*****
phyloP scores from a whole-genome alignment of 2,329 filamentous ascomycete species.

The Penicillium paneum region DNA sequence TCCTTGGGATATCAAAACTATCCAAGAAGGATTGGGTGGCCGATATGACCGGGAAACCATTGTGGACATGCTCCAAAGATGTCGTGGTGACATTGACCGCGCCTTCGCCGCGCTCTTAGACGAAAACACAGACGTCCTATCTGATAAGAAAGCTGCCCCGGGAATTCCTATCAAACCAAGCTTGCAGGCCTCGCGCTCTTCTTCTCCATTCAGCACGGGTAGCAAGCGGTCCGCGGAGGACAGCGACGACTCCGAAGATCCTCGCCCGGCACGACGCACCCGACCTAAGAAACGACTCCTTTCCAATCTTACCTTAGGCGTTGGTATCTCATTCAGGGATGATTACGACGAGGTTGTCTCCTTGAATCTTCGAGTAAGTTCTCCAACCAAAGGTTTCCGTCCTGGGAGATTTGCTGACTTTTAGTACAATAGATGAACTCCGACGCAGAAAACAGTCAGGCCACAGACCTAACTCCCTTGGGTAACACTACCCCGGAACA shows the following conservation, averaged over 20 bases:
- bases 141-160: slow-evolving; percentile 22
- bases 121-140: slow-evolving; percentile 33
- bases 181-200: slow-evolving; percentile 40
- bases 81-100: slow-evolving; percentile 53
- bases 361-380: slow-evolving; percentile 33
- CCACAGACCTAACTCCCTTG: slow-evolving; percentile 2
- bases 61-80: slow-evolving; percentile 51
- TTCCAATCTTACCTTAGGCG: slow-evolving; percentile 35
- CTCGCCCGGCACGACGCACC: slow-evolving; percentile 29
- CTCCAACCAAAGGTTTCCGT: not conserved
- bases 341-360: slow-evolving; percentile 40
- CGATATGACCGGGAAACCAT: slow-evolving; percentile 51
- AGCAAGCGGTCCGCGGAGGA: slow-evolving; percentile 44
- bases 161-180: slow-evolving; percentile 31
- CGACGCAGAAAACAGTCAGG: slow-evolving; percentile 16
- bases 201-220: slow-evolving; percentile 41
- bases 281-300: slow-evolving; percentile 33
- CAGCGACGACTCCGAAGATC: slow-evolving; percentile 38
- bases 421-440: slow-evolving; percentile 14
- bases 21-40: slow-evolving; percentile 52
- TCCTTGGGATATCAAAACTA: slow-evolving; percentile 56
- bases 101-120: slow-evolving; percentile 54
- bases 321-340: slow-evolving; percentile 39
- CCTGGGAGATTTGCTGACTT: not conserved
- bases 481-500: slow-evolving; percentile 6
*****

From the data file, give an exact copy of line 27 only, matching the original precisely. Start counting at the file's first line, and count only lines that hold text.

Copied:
- bases 481-500: slow-evolving; percentile 6